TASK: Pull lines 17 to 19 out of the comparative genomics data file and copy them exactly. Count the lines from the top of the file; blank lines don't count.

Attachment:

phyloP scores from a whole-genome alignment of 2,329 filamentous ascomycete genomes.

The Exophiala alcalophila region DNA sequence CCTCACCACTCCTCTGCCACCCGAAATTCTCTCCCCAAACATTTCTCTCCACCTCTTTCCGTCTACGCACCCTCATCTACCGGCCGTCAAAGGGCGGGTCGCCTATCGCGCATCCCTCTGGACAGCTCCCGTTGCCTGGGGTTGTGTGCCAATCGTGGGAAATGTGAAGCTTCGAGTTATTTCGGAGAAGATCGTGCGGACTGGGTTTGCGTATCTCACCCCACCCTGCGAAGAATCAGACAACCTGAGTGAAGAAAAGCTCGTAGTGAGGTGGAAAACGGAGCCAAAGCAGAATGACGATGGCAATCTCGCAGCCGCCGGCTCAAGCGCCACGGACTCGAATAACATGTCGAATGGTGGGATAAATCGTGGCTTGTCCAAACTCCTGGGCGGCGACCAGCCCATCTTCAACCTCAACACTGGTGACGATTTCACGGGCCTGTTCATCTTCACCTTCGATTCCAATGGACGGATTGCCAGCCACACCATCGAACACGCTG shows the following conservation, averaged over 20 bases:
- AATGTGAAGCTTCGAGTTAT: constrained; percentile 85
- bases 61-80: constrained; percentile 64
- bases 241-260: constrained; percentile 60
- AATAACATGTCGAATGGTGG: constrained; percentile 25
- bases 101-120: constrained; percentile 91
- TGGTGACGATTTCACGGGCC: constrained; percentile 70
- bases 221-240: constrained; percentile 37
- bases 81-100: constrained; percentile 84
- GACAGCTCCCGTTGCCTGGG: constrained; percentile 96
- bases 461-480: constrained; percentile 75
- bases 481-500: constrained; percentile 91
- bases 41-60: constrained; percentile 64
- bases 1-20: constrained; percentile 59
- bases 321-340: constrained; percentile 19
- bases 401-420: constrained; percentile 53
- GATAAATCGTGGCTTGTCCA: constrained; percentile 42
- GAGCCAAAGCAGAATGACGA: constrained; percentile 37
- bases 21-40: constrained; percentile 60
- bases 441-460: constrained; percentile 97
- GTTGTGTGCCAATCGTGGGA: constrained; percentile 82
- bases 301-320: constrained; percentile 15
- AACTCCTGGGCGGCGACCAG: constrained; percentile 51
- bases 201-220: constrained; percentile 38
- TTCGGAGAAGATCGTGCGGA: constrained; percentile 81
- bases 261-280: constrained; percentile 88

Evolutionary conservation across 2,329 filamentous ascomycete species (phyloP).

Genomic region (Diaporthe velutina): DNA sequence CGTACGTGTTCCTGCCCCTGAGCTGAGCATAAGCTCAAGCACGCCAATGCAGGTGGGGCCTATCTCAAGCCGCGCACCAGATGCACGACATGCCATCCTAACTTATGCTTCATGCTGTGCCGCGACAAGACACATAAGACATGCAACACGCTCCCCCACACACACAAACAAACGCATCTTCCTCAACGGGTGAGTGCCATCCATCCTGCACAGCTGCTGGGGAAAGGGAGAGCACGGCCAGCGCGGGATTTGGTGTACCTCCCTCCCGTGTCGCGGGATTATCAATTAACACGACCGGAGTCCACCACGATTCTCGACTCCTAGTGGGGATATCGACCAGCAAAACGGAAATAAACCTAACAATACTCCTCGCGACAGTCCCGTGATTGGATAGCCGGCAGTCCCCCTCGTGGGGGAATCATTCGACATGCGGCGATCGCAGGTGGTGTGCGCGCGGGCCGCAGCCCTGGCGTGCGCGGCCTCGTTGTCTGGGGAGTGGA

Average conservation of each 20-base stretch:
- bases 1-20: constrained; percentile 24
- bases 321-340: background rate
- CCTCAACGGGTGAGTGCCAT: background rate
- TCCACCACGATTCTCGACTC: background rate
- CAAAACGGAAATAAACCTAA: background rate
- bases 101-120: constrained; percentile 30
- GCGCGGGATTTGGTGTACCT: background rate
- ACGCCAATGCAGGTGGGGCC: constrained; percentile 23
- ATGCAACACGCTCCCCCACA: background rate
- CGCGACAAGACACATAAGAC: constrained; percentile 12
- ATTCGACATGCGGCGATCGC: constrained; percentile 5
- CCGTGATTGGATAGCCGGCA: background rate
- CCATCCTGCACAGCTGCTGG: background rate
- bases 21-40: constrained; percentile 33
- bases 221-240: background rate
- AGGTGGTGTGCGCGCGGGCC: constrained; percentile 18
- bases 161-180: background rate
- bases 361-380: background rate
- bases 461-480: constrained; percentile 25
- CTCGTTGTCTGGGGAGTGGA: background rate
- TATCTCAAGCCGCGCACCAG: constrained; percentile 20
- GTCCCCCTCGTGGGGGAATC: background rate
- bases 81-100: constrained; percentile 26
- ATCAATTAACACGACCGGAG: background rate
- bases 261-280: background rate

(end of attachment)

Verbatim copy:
- bases 401-420: constrained; percentile 53
- GATAAATCGTGGCTTGTCCA: constrained; percentile 42
- GAGCCAAAGCAGAATGACGA: constrained; percentile 37